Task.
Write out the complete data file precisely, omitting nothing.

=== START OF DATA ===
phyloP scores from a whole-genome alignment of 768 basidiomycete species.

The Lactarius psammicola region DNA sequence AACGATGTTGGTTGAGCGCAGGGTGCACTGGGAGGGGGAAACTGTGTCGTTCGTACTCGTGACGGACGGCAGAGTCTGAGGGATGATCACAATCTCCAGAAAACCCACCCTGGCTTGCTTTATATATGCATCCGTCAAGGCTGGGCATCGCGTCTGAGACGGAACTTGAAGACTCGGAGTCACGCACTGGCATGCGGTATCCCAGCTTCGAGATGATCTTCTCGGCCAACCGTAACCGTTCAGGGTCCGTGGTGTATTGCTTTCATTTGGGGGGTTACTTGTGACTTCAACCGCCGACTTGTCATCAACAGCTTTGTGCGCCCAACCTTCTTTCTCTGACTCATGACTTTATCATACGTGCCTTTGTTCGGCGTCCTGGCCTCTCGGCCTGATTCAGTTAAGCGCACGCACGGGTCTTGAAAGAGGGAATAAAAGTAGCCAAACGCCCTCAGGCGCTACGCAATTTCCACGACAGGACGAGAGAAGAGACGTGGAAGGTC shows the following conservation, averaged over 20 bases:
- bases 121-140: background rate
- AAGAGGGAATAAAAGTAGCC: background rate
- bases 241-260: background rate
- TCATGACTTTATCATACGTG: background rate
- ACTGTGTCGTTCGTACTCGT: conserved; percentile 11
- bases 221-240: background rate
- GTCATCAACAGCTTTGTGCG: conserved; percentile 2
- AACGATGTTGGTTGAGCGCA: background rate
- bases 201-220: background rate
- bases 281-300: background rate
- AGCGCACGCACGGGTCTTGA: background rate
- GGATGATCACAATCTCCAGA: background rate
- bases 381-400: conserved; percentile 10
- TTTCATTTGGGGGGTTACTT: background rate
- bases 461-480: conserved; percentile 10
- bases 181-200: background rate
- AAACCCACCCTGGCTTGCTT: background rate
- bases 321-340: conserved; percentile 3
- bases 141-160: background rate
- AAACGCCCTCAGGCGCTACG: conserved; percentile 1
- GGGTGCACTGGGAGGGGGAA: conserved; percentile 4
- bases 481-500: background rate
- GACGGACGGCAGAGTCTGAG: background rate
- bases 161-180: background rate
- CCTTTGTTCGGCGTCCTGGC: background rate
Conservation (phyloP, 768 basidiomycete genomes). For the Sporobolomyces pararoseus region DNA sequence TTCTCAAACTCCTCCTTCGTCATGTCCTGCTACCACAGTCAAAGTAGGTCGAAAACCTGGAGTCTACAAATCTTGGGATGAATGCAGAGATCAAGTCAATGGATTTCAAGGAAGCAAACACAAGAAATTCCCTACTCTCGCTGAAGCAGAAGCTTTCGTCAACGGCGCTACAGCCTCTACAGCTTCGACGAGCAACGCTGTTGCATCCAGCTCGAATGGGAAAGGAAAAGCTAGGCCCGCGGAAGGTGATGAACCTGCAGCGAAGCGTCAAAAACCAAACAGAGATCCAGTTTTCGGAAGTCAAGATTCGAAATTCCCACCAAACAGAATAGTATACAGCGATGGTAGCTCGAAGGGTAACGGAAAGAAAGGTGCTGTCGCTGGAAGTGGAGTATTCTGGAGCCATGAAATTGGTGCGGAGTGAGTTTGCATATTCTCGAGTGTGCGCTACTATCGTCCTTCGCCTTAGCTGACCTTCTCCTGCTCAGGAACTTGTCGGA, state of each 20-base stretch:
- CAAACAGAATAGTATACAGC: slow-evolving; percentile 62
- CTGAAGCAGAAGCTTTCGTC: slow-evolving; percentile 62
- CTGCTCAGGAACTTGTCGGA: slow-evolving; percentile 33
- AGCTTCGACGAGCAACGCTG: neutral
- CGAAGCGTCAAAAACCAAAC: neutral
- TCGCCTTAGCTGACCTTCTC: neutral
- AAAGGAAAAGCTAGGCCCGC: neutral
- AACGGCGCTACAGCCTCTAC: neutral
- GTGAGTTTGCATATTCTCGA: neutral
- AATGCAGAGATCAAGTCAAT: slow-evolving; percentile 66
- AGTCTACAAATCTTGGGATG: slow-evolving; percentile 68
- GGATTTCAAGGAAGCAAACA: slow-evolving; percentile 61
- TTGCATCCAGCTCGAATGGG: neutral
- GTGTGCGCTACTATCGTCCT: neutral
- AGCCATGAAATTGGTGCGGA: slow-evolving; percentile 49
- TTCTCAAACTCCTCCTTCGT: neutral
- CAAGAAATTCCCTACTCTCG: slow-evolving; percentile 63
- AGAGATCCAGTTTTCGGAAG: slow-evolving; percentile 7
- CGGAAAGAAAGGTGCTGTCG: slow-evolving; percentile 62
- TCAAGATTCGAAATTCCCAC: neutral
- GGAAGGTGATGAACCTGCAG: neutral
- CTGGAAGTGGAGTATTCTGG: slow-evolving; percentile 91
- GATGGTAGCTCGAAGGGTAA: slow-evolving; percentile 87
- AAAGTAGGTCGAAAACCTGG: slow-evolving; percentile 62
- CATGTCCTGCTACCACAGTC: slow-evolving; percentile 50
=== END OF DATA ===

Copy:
phyloP scores from a whole-genome alignment of 768 basidiomycete species.

The Lactarius psammicola region DNA sequence AACGATGTTGGTTGAGCGCAGGGTGCACTGGGAGGGGGAAACTGTGTCGTTCGTACTCGTGACGGACGGCAGAGTCTGAGGGATGATCACAATCTCCAGAAAACCCACCCTGGCTTGCTTTATATATGCATCCGTCAAGGCTGGGCATCGCGTCTGAGACGGAACTTGAAGACTCGGAGTCACGCACTGGCATGCGGTATCCCAGCTTCGAGATGATCTTCTCGGCCAACCGTAACCGTTCAGGGTCCGTGGTGTATTGCTTTCATTTGGGGGGTTACTTGTGACTTCAACCGCCGACTTGTCATCAACAGCTTTGTGCGCCCAACCTTCTTTCTCTGACTCATGACTTTATCATACGTGCCTTTGTTCGGCGTCCTGGCCTCTCGGCCTGATTCAGTTAAGCGCACGCACGGGTCTTGAAAGAGGGAATAAAAGTAGCCAAACGCCCTCAGGCGCTACGCAATTTCCACGACAGGACGAGAGAAGAGACGTGGAAGGTC shows the following conservation, averaged over 20 bases:
- bases 121-140: background rate
- AAGAGGGAATAAAAGTAGCC: background rate
- bases 241-260: background rate
- TCATGACTTTATCATACGTG: background rate
- ACTGTGTCGTTCGTACTCGT: conserved; percentile 11
- bases 221-240: background rate
- GTCATCAACAGCTTTGTGCG: conserved; percentile 2
- AACGATGTTGGTTGAGCGCA: background rate
- bases 201-220: background rate
- bases 281-300: background rate
- AGCGCACGCACGGGTCTTGA: background rate
- GGATGATCACAATCTCCAGA: background rate
- bases 381-400: conserved; percentile 10
- TTTCATTTGGGGGGTTACTT: background rate
- bases 461-480: conserved; percentile 10
- bases 181-200: background rate
- AAACCCACCCTGGCTTGCTT: background rate
- bases 321-340: conserved; percentile 3
- bases 141-160: background rate
- AAACGCCCTCAGGCGCTACG: conserved; percentile 1
- GGGTGCACTGGGAGGGGGAA: conserved; percentile 4
- bases 481-500: background rate
- GACGGACGGCAGAGTCTGAG: background rate
- bases 161-180: background rate
- CCTTTGTTCGGCGTCCTGGC: background rate
Conservation (phyloP, 768 basidiomycete genomes). For the Sporobolomyces pararoseus region DNA sequence TTCTCAAACTCCTCCTTCGTCATGTCCTGCTACCACAGTCAAAGTAGGTCGAAAACCTGGAGTCTACAAATCTTGGGATGAATGCAGAGATCAAGTCAATGGATTTCAAGGAAGCAAACACAAGAAATTCCCTACTCTCGCTGAAGCAGAAGCTTTCGTCAACGGCGCTACAGCCTCTACAGCTTCGACGAGCAACGCTGTTGCATCCAGCTCGAATGGGAAAGGAAAAGCTAGGCCCGCGGAAGGTGATGAACCTGCAGCGAAGCGTCAAAAACCAAACAGAGATCCAGTTTTCGGAAGTCAAGATTCGAAATTCCCACCAAACAGAATAGTATACAGCGATGGTAGCTCGAAGGGTAACGGAAAGAAAGGTGCTGTCGCTGGAAGTGGAGTATTCTGGAGCCATGAAATTGGTGCGGAGTGAGTTTGCATATTCTCGAGTGTGCGCTACTATCGTCCTTCGCCTTAGCTGACCTTCTCCTGCTCAGGAACTTGTCGGA, state of each 20-base stretch:
- CAAACAGAATAGTATACAGC: slow-evolving; percentile 62
- CTGAAGCAGAAGCTTTCGTC: slow-evolving; percentile 62
- CTGCTCAGGAACTTGTCGGA: slow-evolving; percentile 33
- AGCTTCGACGAGCAACGCTG: neutral
- CGAAGCGTCAAAAACCAAAC: neutral
- TCGCCTTAGCTGACCTTCTC: neutral
- AAAGGAAAAGCTAGGCCCGC: neutral
- AACGGCGCTACAGCCTCTAC: neutral
- GTGAGTTTGCATATTCTCGA: neutral
- AATGCAGAGATCAAGTCAAT: slow-evolving; percentile 66
- AGTCTACAAATCTTGGGATG: slow-evolving; percentile 68
- GGATTTCAAGGAAGCAAACA: slow-evolving; percentile 61
- TTGCATCCAGCTCGAATGGG: neutral
- GTGTGCGCTACTATCGTCCT: neutral
- AGCCATGAAATTGGTGCGGA: slow-evolving; percentile 49
- TTCTCAAACTCCTCCTTCGT: neutral
- CAAGAAATTCCCTACTCTCG: slow-evolving; percentile 63
- AGAGATCCAGTTTTCGGAAG: slow-evolving; percentile 7
- CGGAAAGAAAGGTGCTGTCG: slow-evolving; percentile 62
- TCAAGATTCGAAATTCCCAC: neutral
- GGAAGGTGATGAACCTGCAG: neutral
- CTGGAAGTGGAGTATTCTGG: slow-evolving; percentile 91
- GATGGTAGCTCGAAGGGTAA: slow-evolving; percentile 87
- AAAGTAGGTCGAAAACCTGG: slow-evolving; percentile 62
- CATGTCCTGCTACCACAGTC: slow-evolving; percentile 50